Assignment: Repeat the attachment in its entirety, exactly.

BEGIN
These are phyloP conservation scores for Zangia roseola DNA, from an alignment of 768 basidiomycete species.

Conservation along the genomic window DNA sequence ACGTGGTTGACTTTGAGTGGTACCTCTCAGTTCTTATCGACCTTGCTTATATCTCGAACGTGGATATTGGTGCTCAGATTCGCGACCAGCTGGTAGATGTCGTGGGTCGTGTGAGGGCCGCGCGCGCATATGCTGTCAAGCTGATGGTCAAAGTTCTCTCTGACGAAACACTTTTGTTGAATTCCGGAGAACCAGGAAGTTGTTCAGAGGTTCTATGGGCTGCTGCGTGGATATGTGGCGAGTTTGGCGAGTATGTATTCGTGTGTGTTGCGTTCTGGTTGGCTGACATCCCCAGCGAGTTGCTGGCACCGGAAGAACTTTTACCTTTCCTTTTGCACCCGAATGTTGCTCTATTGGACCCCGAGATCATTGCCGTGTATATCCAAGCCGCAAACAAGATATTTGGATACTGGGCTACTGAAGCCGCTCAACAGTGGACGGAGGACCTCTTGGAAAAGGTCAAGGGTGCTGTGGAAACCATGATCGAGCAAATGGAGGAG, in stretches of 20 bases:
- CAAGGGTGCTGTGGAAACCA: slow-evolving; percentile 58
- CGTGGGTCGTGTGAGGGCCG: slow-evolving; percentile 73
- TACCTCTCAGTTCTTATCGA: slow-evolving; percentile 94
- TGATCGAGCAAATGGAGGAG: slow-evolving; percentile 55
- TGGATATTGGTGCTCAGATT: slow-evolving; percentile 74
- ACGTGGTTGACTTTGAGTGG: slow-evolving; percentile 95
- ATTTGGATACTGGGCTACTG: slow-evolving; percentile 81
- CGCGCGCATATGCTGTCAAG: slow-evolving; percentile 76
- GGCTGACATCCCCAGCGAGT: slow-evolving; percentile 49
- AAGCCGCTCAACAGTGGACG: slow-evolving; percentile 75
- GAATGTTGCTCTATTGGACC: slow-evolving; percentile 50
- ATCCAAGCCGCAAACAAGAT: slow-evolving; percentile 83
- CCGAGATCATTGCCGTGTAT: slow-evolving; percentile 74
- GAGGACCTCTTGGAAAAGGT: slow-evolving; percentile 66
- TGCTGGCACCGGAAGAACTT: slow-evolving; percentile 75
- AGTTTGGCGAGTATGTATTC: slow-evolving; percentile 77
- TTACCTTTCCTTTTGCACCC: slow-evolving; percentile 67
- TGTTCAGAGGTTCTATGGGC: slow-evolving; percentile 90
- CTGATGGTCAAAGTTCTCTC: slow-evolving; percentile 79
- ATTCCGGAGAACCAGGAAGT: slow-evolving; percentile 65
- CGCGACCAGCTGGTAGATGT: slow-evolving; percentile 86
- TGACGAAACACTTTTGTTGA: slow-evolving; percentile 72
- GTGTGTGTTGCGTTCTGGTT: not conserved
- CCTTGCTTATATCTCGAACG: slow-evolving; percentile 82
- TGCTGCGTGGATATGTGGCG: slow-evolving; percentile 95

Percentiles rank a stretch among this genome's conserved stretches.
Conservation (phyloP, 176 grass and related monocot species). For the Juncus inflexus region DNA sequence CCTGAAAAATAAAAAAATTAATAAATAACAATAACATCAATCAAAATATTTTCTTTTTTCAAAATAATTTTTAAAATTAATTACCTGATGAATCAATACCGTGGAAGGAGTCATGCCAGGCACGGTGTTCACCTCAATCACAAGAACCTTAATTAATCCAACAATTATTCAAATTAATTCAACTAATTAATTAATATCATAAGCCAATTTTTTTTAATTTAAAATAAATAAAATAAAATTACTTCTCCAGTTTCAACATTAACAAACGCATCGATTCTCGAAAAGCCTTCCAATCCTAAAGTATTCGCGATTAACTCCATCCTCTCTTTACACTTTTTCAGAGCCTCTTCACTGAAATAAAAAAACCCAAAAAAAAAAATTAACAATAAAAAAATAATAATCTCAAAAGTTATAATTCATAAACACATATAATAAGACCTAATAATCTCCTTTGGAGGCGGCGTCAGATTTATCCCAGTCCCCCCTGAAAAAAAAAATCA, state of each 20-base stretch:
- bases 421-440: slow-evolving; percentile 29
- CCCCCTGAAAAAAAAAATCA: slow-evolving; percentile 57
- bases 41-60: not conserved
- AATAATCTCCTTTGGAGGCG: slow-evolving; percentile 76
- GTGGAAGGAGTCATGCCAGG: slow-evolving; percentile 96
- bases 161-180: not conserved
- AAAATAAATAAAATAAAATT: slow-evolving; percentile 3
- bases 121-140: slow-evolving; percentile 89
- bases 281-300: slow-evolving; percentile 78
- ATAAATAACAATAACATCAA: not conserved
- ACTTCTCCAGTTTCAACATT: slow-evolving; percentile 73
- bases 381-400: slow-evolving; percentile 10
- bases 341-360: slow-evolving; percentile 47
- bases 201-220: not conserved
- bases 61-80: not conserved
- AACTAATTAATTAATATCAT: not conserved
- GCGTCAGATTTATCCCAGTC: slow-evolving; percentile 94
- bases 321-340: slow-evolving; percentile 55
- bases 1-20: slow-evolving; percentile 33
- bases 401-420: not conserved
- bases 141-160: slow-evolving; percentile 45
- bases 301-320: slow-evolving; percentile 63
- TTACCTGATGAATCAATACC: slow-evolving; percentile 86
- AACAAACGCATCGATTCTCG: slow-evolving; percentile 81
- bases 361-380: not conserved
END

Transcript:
These are phyloP conservation scores for Zangia roseola DNA, from an alignment of 768 basidiomycete species.

Conservation along the genomic window DNA sequence ACGTGGTTGACTTTGAGTGGTACCTCTCAGTTCTTATCGACCTTGCTTATATCTCGAACGTGGATATTGGTGCTCAGATTCGCGACCAGCTGGTAGATGTCGTGGGTCGTGTGAGGGCCGCGCGCGCATATGCTGTCAAGCTGATGGTCAAAGTTCTCTCTGACGAAACACTTTTGTTGAATTCCGGAGAACCAGGAAGTTGTTCAGAGGTTCTATGGGCTGCTGCGTGGATATGTGGCGAGTTTGGCGAGTATGTATTCGTGTGTGTTGCGTTCTGGTTGGCTGACATCCCCAGCGAGTTGCTGGCACCGGAAGAACTTTTACCTTTCCTTTTGCACCCGAATGTTGCTCTATTGGACCCCGAGATCATTGCCGTGTATATCCAAGCCGCAAACAAGATATTTGGATACTGGGCTACTGAAGCCGCTCAACAGTGGACGGAGGACCTCTTGGAAAAGGTCAAGGGTGCTGTGGAAACCATGATCGAGCAAATGGAGGAG, in stretches of 20 bases:
- CAAGGGTGCTGTGGAAACCA: slow-evolving; percentile 58
- CGTGGGTCGTGTGAGGGCCG: slow-evolving; percentile 73
- TACCTCTCAGTTCTTATCGA: slow-evolving; percentile 94
- TGATCGAGCAAATGGAGGAG: slow-evolving; percentile 55
- TGGATATTGGTGCTCAGATT: slow-evolving; percentile 74
- ACGTGGTTGACTTTGAGTGG: slow-evolving; percentile 95
- ATTTGGATACTGGGCTACTG: slow-evolving; percentile 81
- CGCGCGCATATGCTGTCAAG: slow-evolving; percentile 76
- GGCTGACATCCCCAGCGAGT: slow-evolving; percentile 49
- AAGCCGCTCAACAGTGGACG: slow-evolving; percentile 75
- GAATGTTGCTCTATTGGACC: slow-evolving; percentile 50
- ATCCAAGCCGCAAACAAGAT: slow-evolving; percentile 83
- CCGAGATCATTGCCGTGTAT: slow-evolving; percentile 74
- GAGGACCTCTTGGAAAAGGT: slow-evolving; percentile 66
- TGCTGGCACCGGAAGAACTT: slow-evolving; percentile 75
- AGTTTGGCGAGTATGTATTC: slow-evolving; percentile 77
- TTACCTTTCCTTTTGCACCC: slow-evolving; percentile 67
- TGTTCAGAGGTTCTATGGGC: slow-evolving; percentile 90
- CTGATGGTCAAAGTTCTCTC: slow-evolving; percentile 79
- ATTCCGGAGAACCAGGAAGT: slow-evolving; percentile 65
- CGCGACCAGCTGGTAGATGT: slow-evolving; percentile 86
- TGACGAAACACTTTTGTTGA: slow-evolving; percentile 72
- GTGTGTGTTGCGTTCTGGTT: not conserved
- CCTTGCTTATATCTCGAACG: slow-evolving; percentile 82
- TGCTGCGTGGATATGTGGCG: slow-evolving; percentile 95

Percentiles rank a stretch among this genome's conserved stretches.
Conservation (phyloP, 176 grass and related monocot species). For the Juncus inflexus region DNA sequence CCTGAAAAATAAAAAAATTAATAAATAACAATAACATCAATCAAAATATTTTCTTTTTTCAAAATAATTTTTAAAATTAATTACCTGATGAATCAATACCGTGGAAGGAGTCATGCCAGGCACGGTGTTCACCTCAATCACAAGAACCTTAATTAATCCAACAATTATTCAAATTAATTCAACTAATTAATTAATATCATAAGCCAATTTTTTTTAATTTAAAATAAATAAAATAAAATTACTTCTCCAGTTTCAACATTAACAAACGCATCGATTCTCGAAAAGCCTTCCAATCCTAAAGTATTCGCGATTAACTCCATCCTCTCTTTACACTTTTTCAGAGCCTCTTCACTGAAATAAAAAAACCCAAAAAAAAAAATTAACAATAAAAAAATAATAATCTCAAAAGTTATAATTCATAAACACATATAATAAGACCTAATAATCTCCTTTGGAGGCGGCGTCAGATTTATCCCAGTCCCCCCTGAAAAAAAAAATCA, state of each 20-base stretch:
- bases 421-440: slow-evolving; percentile 29
- CCCCCTGAAAAAAAAAATCA: slow-evolving; percentile 57
- bases 41-60: not conserved
- AATAATCTCCTTTGGAGGCG: slow-evolving; percentile 76
- GTGGAAGGAGTCATGCCAGG: slow-evolving; percentile 96
- bases 161-180: not conserved
- AAAATAAATAAAATAAAATT: slow-evolving; percentile 3
- bases 121-140: slow-evolving; percentile 89
- bases 281-300: slow-evolving; percentile 78
- ATAAATAACAATAACATCAA: not conserved
- ACTTCTCCAGTTTCAACATT: slow-evolving; percentile 73
- bases 381-400: slow-evolving; percentile 10
- bases 341-360: slow-evolving; percentile 47
- bases 201-220: not conserved
- bases 61-80: not conserved
- AACTAATTAATTAATATCAT: not conserved
- GCGTCAGATTTATCCCAGTC: slow-evolving; percentile 94
- bases 321-340: slow-evolving; percentile 55
- bases 1-20: slow-evolving; percentile 33
- bases 401-420: not conserved
- bases 141-160: slow-evolving; percentile 45
- bases 301-320: slow-evolving; percentile 63
- TTACCTGATGAATCAATACC: slow-evolving; percentile 86
- AACAAACGCATCGATTCTCG: slow-evolving; percentile 81
- bases 361-380: not conserved